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Analysis: Ganjar's nomination sets off flurry of political negotiations

Jakarta Post - May 8, 2023

Tenggara Strategics, Jakarta – With the ruling Indonesian Democratic Party of Struggle (PDI-P) settling on Central Java Governor Ganjar Pranowo as its presidential candidate, the other parties are readjusting their positions with regard to their own nominations ahead of the 2024 elections. Parties that in the past formed alliances to field common candidates are revisiting their positions, and some are contemplating joining the PDI-P in supporting Ganjar's candidacy.

After PDI-P chair Megawati Soekarnoputri announced Ganjar as the party's candidate on April 21, negotiations on forming alliances are taking a more serious tone than they have in the recent past. Party leaders have held meetings, some widely covered by the media, but the real negotiations are taking place behind closed doors.

Ganjar is the only presidential candidate that has secured the presidential ticket. The PDI-P won enough seats in the 2019 legislative elections to have the automatic right to nominate its presidential and vice-presidential candidate. All other parties must pool their House of Representative seats to meet the threshold in fielding candidates.

Two other names already declared as presidential candidates are Defense Minister Prabowo Subianto and former Jakarta governor Anies Baswedan. Their nominations are not 100 percent set as the parties backing them are now engaging in different negotiations. Complicating the matter is the role that President Joko "Jokowi" Widodo plays in all this.

On Tuesday, President Jokowi invited the chairs of six political parties that are part of his coalition government ostensibly for a post-Ramadan dinner, but insiders said they discussed politics, including the presidential election. One idea the president has been mooting is for Ganjar and Prabowo to run on the same ticket, with the defense minister playing second fiddle.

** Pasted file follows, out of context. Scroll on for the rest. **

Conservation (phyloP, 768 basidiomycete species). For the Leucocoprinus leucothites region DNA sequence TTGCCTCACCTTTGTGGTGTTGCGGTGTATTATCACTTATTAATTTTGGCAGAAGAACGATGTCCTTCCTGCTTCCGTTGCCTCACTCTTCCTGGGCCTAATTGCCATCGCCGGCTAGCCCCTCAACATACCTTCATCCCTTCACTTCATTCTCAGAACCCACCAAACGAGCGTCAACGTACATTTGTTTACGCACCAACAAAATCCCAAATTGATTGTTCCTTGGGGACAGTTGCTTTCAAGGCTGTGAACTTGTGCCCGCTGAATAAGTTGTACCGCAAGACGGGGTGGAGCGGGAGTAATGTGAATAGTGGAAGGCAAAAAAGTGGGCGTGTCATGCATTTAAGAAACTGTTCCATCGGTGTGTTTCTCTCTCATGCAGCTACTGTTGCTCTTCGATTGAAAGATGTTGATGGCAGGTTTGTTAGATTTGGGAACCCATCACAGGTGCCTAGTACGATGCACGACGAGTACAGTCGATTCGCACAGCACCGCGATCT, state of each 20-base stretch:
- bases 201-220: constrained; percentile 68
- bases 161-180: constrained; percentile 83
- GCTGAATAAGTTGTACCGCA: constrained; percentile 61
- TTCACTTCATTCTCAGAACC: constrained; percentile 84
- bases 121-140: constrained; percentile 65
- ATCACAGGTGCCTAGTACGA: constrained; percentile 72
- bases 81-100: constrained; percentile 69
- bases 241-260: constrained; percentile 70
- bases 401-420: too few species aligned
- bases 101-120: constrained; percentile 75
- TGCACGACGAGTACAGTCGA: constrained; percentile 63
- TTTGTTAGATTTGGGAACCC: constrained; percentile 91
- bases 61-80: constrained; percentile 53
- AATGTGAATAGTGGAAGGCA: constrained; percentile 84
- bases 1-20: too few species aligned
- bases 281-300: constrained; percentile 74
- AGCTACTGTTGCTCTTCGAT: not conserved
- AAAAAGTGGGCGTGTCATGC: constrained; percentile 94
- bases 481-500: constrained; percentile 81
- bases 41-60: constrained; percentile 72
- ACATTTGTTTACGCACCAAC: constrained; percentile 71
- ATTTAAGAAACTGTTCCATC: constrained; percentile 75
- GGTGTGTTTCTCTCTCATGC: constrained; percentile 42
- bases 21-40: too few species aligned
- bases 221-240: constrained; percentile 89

Prabowo has outrightly rejected this proposal, on more than one occasion. After Tuesday's dinner, he told reporters that he would run as president and nothing less. You could hardly blame him. All opinion polls put him as the leading candidate ahead of Ganjar and Anies.

One coalition that has crumbled is the three-member United Indonesian Coalition (KIB) led by the Golkar Party. The Islamist United Development Party (PPP) has already declared it is joining the PDI-P in supporting Ganjar's nomination. The National Mandate Party (PAN) is contemplating following suit but it is hoping that all three join and negotiate with the PDI-P for concessions in return for their support for Ganjar.

Golkar, whose chairman Airlangga Hartarto, is vying for the vice-presidential slot, has not made any commitment, but he is talking to the Prabowo camp.

Prabowo is only too happy to welcome Golkar into his coalition, now consisting of his own Gerindra party and the Nation Awakening Party (PKB). PKB chairman Muhaimin Iskandar has made it a condition in return for his party support that he be picked as running mate. Bringing Golkar into the fold would take the pressures off Prabowo.

What's more

Anies' position is secured for now with the support of the NasDem Party, the Democratic Party and the Islamist Justice Welfare Party (PKS).

NasDem chair Surya Paloh was conspicuously absent at Jokowi's dinner on Tuesday. The party is part of the coalition government, but it is now the main party backing the candidacy of Anies, Jokowi's political nemesis. NasDem has refused to back off despite threats of getting expelled from the government. The party has three ministers in Jokowi's cabinet.

Although Jokowi does not chair a political party, he still has some clout in the run-up to the presidential elections. He commands the loyalty of millions of supporters, who are non-partisan, and will vote for the party and presidential candidate that he endorses. The constitution bars him from running for a third term in office, but his main interest in the 2024 elections is to ensure his successor protects his legacies. This means either Prabowo or Ganjar, but definitely not Anies.